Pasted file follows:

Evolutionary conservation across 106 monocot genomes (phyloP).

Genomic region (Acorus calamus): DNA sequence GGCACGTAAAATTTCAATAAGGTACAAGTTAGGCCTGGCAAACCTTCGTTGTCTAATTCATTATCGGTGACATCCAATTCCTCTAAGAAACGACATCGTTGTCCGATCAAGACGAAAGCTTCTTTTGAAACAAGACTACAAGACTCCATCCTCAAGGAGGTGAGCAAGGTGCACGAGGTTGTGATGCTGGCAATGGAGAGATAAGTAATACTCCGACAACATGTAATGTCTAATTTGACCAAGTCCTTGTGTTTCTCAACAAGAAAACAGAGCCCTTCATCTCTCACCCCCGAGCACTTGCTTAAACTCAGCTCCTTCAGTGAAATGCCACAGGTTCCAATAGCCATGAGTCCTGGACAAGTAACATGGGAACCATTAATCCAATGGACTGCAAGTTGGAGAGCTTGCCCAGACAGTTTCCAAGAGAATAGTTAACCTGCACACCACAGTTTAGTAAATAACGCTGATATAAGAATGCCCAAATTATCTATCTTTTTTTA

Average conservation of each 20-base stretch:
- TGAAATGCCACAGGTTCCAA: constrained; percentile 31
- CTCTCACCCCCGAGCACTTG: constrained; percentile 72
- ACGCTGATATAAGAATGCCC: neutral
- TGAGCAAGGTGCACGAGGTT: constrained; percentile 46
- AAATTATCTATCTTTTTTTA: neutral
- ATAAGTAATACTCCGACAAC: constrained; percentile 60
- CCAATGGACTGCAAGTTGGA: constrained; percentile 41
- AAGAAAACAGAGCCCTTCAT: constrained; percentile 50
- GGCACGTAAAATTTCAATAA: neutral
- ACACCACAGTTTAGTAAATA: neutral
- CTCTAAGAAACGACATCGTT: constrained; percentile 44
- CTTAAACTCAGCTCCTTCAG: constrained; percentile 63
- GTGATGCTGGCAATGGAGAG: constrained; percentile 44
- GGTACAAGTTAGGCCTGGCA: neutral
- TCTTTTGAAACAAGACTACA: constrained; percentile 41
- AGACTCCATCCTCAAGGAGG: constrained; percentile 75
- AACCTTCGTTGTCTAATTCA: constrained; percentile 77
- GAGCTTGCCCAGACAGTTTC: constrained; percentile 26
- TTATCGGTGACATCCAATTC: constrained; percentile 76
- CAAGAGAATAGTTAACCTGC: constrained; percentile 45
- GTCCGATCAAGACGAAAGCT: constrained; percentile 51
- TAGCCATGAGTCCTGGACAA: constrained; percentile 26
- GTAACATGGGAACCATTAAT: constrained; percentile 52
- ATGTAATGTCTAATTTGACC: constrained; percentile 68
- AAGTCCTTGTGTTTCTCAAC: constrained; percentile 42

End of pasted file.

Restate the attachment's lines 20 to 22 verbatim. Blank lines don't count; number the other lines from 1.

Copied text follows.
- AACCTTCGTTGTCTAATTCA: constrained; percentile 77
- GAGCTTGCCCAGACAGTTTC: constrained; percentile 26
- TTATCGGTGACATCCAATTC: constrained; percentile 76